A lot has changed over the past couple thousands of years in regards to food. Modern day breeding techniques have allowed us to take the most desirable traits from our produce to have a specific outcome. Fruits are getting sweeter, vegetables are getting prettier, foods are easier to grab, they stay fresh longer, and are more palatable, but at the cost of what?

A great example is our modern day modifications to the wild corn crop (teosinte). The wild ancestor of our present-day corn was a grassy plant that had near to no resemblance to the modern day sweet corn. Teosinte had a maximum of about 12 kernels of corn, and needed a hammer to crack the kernels open, there was a lot of starch, little sugar, and nearly 10x the protein that modern-day corn has today.

Over several thousand years of breeding, the corn we’ve become so accustomed to has lost protein, gained sugar, and lost valuable antioxidants, such as beta carotene and other anthocyanins along the way, but tastes much more palatable.

Therefore, not all changes have necessarily been in our favour, and it’s important to understand how some crops and farming practices can have detrimental impact on the environment and our health.



What’s a superweed you ask?

Just like a superbug, superweeds are overtaking American farming landscapes, and are becoming completely immune to herbicides. The negative implications of superweeds are more than just a weed taking over. The result is farmers using more toxic herbicides on their crop, just to keep the weeds from taking over.

Just as we’re starting to see antibiotic resistant bugs popping up in modern health and medicine, with a correlation to the overuse of antibiotics, the same concept goes for superweeds.

Over the past 2 decades, the rise of Monsanto and big agribusiness, and the overuse of products like roundup, as well as monocropping, and lack of soil diversity, have contributed to the issue of the superweeds.

How are big agribusinesses choosing to solve this problem?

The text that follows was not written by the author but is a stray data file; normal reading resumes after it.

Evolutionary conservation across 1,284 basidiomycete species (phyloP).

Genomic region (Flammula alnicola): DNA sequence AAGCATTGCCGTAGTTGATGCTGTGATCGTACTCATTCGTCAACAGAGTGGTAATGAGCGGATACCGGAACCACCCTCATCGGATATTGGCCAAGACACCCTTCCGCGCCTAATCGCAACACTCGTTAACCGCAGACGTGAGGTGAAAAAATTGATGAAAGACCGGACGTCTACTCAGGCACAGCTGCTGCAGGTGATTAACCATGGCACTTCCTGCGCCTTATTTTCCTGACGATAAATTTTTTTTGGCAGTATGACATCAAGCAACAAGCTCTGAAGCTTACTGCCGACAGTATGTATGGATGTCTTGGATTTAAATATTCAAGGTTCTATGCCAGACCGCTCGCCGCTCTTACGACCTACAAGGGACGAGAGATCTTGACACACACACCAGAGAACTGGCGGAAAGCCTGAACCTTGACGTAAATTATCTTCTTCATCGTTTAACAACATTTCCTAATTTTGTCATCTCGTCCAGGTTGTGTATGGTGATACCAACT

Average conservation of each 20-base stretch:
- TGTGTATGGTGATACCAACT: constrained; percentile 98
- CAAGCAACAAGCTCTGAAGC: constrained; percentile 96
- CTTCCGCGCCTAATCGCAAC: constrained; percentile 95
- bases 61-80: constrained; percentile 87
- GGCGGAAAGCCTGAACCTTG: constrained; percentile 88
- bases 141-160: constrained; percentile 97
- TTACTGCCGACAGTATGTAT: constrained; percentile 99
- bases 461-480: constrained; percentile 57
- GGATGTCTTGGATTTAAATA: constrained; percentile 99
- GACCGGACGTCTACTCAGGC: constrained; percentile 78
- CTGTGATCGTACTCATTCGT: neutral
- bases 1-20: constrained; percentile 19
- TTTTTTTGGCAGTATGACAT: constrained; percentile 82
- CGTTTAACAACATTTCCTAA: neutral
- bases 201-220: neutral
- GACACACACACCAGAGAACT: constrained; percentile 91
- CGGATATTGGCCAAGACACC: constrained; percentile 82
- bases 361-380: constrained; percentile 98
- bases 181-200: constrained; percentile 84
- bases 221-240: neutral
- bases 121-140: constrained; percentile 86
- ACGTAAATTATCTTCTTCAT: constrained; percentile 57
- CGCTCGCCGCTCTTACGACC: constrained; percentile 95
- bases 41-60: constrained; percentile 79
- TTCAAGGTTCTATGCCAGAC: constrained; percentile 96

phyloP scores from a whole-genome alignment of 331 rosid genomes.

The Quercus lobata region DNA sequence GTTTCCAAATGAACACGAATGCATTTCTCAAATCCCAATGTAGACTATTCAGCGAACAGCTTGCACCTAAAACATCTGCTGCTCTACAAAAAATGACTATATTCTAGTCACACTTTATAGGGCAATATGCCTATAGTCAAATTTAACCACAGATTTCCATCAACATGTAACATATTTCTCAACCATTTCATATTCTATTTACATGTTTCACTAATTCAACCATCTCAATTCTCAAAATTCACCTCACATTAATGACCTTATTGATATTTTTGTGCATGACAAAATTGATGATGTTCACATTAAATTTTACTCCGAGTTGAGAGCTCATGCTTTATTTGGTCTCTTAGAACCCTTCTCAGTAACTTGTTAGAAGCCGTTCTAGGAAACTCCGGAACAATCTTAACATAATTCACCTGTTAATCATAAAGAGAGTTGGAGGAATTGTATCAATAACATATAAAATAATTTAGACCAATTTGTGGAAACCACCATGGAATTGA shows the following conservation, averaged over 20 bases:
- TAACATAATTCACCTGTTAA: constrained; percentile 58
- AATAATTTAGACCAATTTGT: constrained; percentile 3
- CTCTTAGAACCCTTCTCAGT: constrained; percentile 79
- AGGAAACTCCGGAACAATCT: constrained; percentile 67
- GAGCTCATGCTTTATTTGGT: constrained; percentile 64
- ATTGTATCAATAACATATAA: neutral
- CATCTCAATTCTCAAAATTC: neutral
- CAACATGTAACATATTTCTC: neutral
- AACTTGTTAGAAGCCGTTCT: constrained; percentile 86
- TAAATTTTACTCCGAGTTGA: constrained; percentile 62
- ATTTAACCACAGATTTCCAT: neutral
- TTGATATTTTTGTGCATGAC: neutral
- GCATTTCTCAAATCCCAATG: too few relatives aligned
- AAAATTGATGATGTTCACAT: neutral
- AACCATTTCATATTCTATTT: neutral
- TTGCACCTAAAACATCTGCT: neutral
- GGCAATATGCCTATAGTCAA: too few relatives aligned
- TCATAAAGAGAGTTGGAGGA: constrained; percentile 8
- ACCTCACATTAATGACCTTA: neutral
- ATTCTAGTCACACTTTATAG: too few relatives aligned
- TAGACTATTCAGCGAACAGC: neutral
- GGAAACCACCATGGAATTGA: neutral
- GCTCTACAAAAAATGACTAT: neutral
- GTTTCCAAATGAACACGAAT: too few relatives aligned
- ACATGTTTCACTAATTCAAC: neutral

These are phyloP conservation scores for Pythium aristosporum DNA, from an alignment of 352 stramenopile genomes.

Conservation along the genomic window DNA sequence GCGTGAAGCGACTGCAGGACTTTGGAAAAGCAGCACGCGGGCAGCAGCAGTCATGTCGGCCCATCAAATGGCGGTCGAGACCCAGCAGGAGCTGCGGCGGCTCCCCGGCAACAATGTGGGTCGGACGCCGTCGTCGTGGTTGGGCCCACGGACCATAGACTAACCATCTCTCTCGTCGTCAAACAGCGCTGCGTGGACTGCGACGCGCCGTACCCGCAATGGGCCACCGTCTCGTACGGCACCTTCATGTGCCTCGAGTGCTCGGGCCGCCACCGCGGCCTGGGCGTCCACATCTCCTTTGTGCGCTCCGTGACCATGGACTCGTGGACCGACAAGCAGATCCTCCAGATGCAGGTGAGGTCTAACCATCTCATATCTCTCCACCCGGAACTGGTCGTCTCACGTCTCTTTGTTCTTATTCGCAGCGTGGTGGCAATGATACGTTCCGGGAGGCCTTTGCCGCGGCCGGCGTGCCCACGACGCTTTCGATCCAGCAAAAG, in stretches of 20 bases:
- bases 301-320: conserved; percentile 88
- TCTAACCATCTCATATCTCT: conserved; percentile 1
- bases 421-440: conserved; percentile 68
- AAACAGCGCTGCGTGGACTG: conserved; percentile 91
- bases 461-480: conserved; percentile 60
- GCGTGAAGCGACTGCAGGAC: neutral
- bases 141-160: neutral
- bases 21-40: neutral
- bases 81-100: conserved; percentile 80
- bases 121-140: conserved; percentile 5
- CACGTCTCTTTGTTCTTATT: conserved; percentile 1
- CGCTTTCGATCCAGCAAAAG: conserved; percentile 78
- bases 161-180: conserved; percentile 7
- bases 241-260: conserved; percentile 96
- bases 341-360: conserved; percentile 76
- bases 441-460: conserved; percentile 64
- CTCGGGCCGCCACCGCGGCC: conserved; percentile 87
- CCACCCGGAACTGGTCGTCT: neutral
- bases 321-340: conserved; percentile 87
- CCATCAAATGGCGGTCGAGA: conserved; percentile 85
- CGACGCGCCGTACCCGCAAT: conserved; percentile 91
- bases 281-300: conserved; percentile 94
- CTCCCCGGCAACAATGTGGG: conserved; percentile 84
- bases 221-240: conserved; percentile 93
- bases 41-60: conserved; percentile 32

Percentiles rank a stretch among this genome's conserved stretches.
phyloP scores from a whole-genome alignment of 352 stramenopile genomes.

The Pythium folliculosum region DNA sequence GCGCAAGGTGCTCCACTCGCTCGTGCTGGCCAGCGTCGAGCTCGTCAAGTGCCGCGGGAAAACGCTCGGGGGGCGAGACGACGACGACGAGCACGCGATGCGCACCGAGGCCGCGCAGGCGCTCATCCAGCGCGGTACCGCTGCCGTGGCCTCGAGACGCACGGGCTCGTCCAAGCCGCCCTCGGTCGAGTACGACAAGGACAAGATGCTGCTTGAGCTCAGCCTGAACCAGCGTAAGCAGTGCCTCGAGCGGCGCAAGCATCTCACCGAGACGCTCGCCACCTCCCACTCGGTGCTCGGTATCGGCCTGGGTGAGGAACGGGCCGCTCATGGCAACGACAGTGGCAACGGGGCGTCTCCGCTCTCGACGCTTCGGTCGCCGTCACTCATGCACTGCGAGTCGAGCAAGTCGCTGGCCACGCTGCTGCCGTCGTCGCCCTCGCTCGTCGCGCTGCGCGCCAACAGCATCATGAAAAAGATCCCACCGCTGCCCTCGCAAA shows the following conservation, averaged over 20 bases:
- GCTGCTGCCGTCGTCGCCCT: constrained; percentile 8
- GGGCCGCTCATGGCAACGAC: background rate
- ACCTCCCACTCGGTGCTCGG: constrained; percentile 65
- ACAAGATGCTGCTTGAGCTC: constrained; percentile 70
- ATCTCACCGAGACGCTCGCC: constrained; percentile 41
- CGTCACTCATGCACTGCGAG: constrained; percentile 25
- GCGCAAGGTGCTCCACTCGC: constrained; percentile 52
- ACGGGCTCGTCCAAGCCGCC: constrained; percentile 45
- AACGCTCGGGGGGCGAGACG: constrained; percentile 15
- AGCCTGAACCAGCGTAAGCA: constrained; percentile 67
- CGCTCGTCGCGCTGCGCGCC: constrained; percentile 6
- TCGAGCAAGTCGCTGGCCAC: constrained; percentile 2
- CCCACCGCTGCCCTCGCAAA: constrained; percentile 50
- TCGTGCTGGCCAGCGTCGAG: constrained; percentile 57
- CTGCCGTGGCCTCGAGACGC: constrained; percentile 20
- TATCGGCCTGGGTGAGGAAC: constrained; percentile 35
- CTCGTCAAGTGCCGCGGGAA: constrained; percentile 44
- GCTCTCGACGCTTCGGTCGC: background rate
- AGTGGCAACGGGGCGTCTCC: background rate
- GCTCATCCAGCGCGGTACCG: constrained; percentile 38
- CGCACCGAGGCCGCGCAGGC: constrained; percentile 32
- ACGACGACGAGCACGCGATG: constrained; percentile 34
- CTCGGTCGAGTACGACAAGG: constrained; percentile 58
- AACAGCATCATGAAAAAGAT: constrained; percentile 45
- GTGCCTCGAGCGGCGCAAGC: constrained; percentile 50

Well, you throw some more herbicides at resistant weeds, obviously, that’s the right approach, right?

The issue with this is that it completely disregards the biology of the soil. Excess herbicide use will inevitably contribute to further resistant of herbicides, and thus a vicious cycle of herbicide overuse not to mention the dangers it poses to human health.

But is this just a GM Food problem? As we can see in the graphs here and here, weed resistance is a worldwide problem that’s not just affecting GMO foods. And in this case, are GM crops alone the cause of superweeds or is it the overall overuse of herbicides?


A note on Roundup:

 Roundup is a popular herbicide that was developed by farming giant Monsanto, with the key ingredient being glyphosate. It’s non-selective and will eliminate most plants it comes into contact with. It does this by inhibiting a metabolic pathway (called shikimate pathway). This pathway is not present in human biology.

While roundup has been deemed one of the safest herbicides out there due to the fact that glyphosate is considered safe for human consumption, several studies have actually found roundup more toxic to human health than just glyphosate alone. This could be due to the fact that Roundup has more than just glyphosate as ingredients, and some ingredients aren’t even released for public knowledge.

Which, brings us to the next point we have, knowing all about the GMO foods pros and cons, how can you become more mindful of what you choose to purchase? We know that genetic engineering, has it’s pros, so how do we regulate the cons?